recommended the appropriate daily levels of fats and salt necessary to maintain health and prevent disease. Other aspects of the board's work concerned the international dimensions of nutrition, such as how to correct the deficiency of vitamin A in the diets of Third World children that led to blindness. Still other parts of the board's mission involved the maintenance of proper nutrition during pregnancy and lactation. In 1988, the board's disparate activities cost about $1.5 million to run and required the services of some 14 professional staff members.23

Not only did the IOM acquire new agencies as part of its newfound prosperity, it also revived components that had been moribund and invented new entities. The Board on International Health served as a good case in point. An important priority of David Hamburg's, international health had languished as an IOM activity during the 1980s, becoming the IOM division that encountered the most difficulty in attracting outside funds. To the proprietors of an increasingly troubled American health care system, international problems appeared remote, and the Reagan administration was reluctant to spend money on controversial forms of foreign aid such as advice on population control. As a result of these forces, the Board on International Health, which had struggled to come into existence in the first place, was effectively dissolved by the end of 1987. Thier and his staff set out to raise funds for a revived board and succeeded in gaining money from the Rockefeller Foundation, the Public Health Service, and the Agency for International Development. The IOM also contributed some of its newly gained endowment money. As a result, the new Board on International Health met for the first time in January 1989.24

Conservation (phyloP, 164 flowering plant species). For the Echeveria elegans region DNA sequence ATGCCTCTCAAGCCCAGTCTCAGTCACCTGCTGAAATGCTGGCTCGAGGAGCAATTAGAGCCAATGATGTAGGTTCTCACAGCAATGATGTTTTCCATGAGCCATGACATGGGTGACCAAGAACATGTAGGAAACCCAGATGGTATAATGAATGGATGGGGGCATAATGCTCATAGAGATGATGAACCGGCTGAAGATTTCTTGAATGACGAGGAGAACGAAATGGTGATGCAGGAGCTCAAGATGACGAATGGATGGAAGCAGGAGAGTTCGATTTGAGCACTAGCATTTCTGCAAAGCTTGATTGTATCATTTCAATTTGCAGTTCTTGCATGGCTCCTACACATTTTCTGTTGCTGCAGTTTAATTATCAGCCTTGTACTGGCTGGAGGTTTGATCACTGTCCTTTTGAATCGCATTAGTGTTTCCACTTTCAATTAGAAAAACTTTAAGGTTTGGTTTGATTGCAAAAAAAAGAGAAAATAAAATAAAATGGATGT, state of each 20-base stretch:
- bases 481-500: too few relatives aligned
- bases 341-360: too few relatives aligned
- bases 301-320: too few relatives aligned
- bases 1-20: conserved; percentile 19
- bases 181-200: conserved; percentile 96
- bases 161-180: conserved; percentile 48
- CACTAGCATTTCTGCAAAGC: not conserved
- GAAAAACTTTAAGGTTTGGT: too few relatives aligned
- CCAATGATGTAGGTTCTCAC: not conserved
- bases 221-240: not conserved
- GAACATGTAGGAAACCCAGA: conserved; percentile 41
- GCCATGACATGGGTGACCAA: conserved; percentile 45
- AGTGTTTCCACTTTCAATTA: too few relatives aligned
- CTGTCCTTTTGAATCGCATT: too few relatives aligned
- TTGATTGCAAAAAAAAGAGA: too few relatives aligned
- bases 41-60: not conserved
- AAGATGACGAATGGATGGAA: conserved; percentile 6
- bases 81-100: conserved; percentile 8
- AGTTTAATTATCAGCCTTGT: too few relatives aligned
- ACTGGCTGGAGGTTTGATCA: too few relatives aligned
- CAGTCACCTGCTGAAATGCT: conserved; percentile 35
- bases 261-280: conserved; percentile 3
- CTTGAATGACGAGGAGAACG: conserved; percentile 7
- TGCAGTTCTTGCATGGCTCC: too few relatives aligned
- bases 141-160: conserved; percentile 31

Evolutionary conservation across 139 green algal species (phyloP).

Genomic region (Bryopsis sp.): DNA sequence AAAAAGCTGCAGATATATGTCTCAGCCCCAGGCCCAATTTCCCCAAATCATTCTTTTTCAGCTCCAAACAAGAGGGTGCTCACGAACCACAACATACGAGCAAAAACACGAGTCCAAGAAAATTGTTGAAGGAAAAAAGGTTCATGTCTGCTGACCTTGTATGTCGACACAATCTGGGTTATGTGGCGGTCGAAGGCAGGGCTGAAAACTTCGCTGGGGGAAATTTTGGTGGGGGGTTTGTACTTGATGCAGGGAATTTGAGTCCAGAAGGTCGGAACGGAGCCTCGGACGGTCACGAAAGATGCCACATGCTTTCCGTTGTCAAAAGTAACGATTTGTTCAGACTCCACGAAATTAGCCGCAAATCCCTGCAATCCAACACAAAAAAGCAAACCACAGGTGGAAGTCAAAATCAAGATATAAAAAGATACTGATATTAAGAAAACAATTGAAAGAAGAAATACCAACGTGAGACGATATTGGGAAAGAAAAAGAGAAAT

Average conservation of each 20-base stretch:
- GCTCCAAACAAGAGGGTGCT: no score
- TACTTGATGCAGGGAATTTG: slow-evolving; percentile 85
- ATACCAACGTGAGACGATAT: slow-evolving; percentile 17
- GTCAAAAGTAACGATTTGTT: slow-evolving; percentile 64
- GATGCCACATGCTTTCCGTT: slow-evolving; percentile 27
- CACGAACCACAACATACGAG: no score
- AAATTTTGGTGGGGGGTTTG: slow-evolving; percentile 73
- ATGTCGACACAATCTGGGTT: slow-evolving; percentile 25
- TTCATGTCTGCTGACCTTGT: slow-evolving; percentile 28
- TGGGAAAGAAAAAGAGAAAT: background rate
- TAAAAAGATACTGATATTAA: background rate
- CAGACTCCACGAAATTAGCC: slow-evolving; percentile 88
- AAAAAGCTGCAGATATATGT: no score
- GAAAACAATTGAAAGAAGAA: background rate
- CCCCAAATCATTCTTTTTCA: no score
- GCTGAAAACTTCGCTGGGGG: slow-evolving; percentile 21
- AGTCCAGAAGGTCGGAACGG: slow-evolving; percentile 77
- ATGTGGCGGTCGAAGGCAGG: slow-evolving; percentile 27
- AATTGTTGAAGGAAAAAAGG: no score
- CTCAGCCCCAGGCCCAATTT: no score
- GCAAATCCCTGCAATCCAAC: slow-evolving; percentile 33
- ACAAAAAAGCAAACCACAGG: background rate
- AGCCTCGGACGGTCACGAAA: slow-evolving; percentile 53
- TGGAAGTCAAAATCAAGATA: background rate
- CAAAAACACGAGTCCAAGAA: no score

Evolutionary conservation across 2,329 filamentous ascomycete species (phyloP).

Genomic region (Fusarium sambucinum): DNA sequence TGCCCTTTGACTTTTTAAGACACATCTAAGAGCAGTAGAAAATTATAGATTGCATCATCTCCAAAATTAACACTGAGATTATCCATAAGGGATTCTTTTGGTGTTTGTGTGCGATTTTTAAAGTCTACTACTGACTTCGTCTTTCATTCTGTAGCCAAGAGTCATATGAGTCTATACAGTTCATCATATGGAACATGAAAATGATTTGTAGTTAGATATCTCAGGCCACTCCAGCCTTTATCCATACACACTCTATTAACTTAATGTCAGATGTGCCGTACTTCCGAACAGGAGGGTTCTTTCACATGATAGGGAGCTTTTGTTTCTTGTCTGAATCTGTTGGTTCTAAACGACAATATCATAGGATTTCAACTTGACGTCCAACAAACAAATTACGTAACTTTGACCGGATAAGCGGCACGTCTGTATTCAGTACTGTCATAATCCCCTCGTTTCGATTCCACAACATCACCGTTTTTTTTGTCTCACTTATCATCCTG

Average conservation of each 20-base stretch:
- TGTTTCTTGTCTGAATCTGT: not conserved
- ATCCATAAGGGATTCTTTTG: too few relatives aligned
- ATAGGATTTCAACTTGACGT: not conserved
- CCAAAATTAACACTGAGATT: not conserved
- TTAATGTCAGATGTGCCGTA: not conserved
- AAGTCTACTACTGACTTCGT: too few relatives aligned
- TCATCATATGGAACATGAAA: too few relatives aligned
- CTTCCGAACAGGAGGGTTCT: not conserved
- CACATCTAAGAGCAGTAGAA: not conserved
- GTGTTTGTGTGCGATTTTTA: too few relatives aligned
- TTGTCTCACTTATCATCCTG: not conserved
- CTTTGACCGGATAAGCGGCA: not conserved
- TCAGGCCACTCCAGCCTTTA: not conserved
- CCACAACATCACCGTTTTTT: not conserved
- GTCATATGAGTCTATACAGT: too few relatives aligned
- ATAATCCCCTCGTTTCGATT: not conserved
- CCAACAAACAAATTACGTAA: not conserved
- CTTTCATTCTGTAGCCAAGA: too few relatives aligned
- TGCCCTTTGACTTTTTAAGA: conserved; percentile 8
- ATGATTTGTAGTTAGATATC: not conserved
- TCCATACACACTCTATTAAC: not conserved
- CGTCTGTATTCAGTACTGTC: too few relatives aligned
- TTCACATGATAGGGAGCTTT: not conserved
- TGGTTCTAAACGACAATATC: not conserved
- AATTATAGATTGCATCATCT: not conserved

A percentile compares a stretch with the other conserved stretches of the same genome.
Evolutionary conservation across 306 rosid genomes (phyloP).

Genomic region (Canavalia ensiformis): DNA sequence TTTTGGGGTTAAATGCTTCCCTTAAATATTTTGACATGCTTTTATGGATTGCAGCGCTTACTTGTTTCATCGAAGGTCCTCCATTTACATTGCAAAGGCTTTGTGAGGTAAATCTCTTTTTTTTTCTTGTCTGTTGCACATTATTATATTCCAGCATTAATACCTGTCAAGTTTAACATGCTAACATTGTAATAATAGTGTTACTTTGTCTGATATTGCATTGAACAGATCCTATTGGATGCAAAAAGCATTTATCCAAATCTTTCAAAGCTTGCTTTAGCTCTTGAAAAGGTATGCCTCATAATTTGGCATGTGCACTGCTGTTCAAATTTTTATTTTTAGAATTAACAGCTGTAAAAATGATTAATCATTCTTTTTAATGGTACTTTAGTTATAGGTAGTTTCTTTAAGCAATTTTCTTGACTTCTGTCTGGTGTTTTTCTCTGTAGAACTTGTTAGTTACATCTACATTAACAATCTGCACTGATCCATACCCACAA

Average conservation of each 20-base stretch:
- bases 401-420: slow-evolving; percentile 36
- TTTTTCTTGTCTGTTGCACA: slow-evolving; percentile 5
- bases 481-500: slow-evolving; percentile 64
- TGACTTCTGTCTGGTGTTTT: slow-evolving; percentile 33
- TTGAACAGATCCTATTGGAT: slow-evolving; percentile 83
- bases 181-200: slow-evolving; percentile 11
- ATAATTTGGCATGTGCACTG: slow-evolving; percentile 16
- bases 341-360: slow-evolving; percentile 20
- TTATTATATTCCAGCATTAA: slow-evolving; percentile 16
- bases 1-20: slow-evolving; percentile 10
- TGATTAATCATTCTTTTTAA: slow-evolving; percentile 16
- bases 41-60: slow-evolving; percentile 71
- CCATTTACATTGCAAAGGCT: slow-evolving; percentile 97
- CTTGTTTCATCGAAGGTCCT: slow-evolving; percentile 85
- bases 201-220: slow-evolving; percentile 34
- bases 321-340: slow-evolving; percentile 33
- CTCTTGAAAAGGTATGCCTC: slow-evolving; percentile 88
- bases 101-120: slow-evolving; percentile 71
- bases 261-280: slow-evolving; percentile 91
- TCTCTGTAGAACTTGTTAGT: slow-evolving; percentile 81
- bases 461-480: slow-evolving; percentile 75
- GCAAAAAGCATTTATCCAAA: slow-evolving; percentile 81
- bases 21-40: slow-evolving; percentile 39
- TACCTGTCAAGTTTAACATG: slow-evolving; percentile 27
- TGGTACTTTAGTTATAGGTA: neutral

In reconstituting the board, Thier vowed to avoid the mistakes of the past. The new board, unlike the old one, would have a firm funding base and be less susceptible to changing political fashions in which health shifted as a priority in economic development and foreign aid portfolios. It would be smaller and better focused than the previous board, and it would include foreign experts on health care policy. With this new outlook, Thier hoped that the new board would shape "a clear image of a distinctive role for itself' and convey this to the international health community.25 By 1990, the IOM's program in international health included a wide array of projects, such as a study of malaria prevention and control and another of female morbidity and mortality in Africa.26

This latter project ultimately resulted in the publication of a 1996 volume that showed how the IOM had changed over the years. Like other complicated projects, this one took a long time to complete. It



The National Academies | 500 Fifth St. N.W. | Washington, D.C. 20001
Copyright © National Academy of Sciences. All rights reserved.
Terms of Use and Privacy Statement